Pre-clinical trials—the stage at which medications or therapies are tested on animals like laboratory mice—is a crucial part of drug development. It's only then that scientists can assess benefits and side effects before a drug is administered to patients.
Now, Prof. Ilan Golani of Tel Aviv University's Department of Zoology and Sagol School for Neuroscience and his fellow researchers Prof. Yoav Benjamini of TAU's Department of Statistics and Operations Research and the Sagol School of Neuroscience, and Dr. Ehud Fonio of the Weizmann Institute are questioning the animal models used for measuring chronic disorders such as Generalized Anxiety Disorder. Using a hundred-times longer experimental time-frame and comparing lab mice with wild mice, the researchers found that the lab mice used do not actually experience chronic anxiety.
Instead, the researchers found that the behavior exhibited by the mice in the first minutes of an experiment is only a temporary response to a new environment. With time, the mice revert back to their true temperaments—lab mice have calm temperaments and wild mice are anxious. This discovery, which has been reported in the journals PLOS One and Nature Methods, could explain why most candidate drugs developed using this mouse model have poor therapeutic value in treating human brain disorders, says Prof. Golani.
Back to the wild
Because of their genetic similarity to humans, mice are the most commonly used lab animals. Countless hours and billions of dollars have been spent developing mouse models, whose genes can be engineered to mimic human diseases and disorders. And while many of these models have made invaluable contributions to the advancement of research into Parkinson's disease and various cancers, others have proven less effective.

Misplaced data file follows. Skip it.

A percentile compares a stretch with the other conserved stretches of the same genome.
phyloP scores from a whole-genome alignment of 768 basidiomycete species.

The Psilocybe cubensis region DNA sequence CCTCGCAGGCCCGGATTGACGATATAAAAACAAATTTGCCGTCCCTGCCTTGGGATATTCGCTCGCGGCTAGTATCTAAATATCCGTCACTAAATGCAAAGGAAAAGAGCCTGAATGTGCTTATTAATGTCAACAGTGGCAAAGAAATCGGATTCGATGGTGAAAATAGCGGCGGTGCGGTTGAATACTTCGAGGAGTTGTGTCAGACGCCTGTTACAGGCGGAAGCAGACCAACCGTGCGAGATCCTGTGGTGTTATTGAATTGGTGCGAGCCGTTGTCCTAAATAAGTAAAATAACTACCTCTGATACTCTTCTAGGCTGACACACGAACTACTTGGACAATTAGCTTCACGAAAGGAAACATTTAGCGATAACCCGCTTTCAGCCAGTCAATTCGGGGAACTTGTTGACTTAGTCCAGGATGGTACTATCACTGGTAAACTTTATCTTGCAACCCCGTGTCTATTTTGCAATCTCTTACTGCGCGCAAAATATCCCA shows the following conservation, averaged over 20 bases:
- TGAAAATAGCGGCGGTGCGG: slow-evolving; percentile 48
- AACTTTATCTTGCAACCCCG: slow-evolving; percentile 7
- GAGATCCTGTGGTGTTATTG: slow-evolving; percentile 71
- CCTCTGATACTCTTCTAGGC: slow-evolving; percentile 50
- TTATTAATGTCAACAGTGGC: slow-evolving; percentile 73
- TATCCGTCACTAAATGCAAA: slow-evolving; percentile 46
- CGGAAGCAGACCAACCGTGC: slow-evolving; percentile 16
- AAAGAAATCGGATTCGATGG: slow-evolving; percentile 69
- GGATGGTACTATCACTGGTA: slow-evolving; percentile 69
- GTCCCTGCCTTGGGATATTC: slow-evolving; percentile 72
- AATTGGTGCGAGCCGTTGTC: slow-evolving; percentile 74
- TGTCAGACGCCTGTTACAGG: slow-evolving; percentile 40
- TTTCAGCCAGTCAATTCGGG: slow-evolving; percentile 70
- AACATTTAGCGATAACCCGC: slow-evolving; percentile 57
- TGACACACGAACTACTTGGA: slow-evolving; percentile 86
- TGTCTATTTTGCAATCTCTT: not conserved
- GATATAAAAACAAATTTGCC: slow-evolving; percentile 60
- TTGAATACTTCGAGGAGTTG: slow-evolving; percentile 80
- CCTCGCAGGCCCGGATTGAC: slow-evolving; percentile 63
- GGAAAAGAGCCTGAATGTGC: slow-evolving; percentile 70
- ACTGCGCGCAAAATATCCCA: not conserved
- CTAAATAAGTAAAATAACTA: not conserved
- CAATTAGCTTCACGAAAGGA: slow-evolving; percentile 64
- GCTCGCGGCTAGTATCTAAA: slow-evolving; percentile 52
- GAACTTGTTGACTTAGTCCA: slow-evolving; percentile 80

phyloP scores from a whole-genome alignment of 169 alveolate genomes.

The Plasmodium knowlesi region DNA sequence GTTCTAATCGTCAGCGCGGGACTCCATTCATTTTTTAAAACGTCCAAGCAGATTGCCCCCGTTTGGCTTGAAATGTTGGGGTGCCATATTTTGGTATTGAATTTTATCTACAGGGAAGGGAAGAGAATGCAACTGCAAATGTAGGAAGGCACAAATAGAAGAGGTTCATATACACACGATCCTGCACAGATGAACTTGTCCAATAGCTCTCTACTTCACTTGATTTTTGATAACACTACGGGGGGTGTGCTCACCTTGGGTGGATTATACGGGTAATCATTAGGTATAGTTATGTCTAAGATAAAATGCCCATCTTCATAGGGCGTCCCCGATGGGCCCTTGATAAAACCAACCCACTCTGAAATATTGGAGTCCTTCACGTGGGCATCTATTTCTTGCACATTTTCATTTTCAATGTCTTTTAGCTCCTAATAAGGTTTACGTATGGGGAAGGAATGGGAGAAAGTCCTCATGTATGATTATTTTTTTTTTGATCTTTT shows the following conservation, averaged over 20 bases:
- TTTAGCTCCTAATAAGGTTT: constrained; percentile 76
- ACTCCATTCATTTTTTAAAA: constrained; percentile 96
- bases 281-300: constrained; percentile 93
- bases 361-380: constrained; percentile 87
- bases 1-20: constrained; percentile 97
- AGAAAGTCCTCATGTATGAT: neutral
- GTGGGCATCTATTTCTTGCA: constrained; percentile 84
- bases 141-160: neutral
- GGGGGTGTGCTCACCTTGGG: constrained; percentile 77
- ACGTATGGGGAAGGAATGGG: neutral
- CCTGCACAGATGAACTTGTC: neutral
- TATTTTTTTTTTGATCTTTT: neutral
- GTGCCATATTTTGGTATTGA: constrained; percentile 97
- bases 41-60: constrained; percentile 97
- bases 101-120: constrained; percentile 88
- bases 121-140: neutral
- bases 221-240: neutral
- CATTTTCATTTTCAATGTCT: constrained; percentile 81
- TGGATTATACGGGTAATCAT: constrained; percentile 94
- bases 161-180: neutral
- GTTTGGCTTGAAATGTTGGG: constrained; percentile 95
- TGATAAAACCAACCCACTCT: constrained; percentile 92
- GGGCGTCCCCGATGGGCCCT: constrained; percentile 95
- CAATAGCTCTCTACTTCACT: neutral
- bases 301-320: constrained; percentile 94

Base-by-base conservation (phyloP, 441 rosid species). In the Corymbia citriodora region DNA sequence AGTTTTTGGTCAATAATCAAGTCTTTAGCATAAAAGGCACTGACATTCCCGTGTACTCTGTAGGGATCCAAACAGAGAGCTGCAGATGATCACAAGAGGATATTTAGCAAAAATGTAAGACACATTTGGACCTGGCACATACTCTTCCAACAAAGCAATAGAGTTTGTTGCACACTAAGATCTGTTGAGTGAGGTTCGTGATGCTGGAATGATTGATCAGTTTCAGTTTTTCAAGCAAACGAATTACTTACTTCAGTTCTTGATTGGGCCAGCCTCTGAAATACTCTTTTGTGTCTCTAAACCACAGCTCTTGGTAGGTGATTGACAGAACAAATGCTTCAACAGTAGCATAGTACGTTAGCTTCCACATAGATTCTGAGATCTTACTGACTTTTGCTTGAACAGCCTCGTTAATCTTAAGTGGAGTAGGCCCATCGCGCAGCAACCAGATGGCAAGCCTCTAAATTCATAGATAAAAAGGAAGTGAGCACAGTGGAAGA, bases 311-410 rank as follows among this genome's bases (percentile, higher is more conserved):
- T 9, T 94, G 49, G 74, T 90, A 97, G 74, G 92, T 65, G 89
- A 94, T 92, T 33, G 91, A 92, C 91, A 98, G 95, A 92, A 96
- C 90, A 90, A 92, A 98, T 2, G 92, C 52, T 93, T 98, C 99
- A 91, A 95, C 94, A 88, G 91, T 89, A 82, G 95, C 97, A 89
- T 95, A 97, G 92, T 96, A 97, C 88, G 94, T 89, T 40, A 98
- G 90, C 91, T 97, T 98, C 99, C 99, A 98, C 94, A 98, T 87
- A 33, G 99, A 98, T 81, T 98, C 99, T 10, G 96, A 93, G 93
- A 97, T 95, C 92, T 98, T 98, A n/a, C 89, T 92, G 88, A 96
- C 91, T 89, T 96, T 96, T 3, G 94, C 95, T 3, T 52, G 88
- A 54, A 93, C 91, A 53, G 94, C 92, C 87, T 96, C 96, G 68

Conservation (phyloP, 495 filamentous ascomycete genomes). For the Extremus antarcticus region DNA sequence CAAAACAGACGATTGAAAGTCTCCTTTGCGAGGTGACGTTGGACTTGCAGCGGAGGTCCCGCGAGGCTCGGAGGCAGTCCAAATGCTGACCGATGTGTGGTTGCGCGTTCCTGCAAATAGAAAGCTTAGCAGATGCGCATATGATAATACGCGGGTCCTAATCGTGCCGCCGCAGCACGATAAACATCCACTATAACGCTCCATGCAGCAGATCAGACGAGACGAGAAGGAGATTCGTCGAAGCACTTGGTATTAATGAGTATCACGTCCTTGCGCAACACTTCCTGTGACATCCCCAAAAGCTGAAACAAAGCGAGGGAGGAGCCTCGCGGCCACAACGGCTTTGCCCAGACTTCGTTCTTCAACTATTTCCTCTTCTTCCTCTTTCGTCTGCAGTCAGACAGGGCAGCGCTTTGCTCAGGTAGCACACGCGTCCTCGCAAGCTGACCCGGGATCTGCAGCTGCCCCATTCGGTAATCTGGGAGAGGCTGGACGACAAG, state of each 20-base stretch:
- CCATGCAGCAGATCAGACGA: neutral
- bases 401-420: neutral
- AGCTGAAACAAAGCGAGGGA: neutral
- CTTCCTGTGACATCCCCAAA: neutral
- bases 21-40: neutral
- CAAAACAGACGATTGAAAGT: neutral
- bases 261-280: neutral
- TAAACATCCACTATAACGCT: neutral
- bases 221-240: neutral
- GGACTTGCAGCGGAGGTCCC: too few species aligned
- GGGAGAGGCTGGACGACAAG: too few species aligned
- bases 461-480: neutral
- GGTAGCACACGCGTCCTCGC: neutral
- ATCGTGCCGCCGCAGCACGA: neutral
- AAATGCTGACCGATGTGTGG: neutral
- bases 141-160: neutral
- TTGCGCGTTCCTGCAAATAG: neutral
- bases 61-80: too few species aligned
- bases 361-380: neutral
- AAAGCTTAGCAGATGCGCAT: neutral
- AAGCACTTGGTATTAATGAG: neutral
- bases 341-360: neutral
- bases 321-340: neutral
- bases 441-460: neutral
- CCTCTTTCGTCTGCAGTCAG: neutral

A chronically anxious mouse model is crucial to test anti-anxiety therapies, says Prof. Golani. Currently, scientists use a specific strain of lab mice thought to be particularly anxious. During experiments, the mice are placed in a novel environment and monitored for signs of anxiety such as staying in sheltered rather than exposed space, for example. After drugs are administered, the mice are observed for a reduction in anxious behaviors.
The researchers compared the lab mouse strain now used for Generalized Anxiety Disorder testing to a strain of first-generation wild mice born in captivity. The time-frame of the experiment was extended from a few minutes to as long as 45 hours. Though the lab mice appeared more anxious at first, the scientists discovered that the lab mice eventually settle into calm behavior, while the wild mice exhibit consistently more anxious behavior: "In nature, mice must always be on high alert or they will get preyed upon," explains Prof. Golani.
They believe that the current Generalized Anxiety Disorder methodology for animal models should be revised because of three main experimental fallacies: use of the wrong animal, too short a time-frame, and analysis made at the wrong points in the experiment. These prevent the diagnosis of true chronic mal-behavior, they say.
In their Nature Methods article, the researchers call for similar scrutiny of other behavioral animal models. One important criterion is that findings from experiments conducted using an animal model must be replicable in other labs. The lack of replicability is a problem in the field, they note, which is currently insufficiently addressed by complicated and costly efforts to standardize experimental protocols.
Not every experiment needs to be replicated in many labs, sacrificing more animals, time and money, says Prof. Benjamini. "Developing a collaborative database that draws on the different experiments conducted across the globe, as well as using appropriate data mining tools, can yield the needed yardstick to check for replicability of findings for scientists in isolated labs," he adds. Such a community-based effort can help researchers better identify valid experimental results.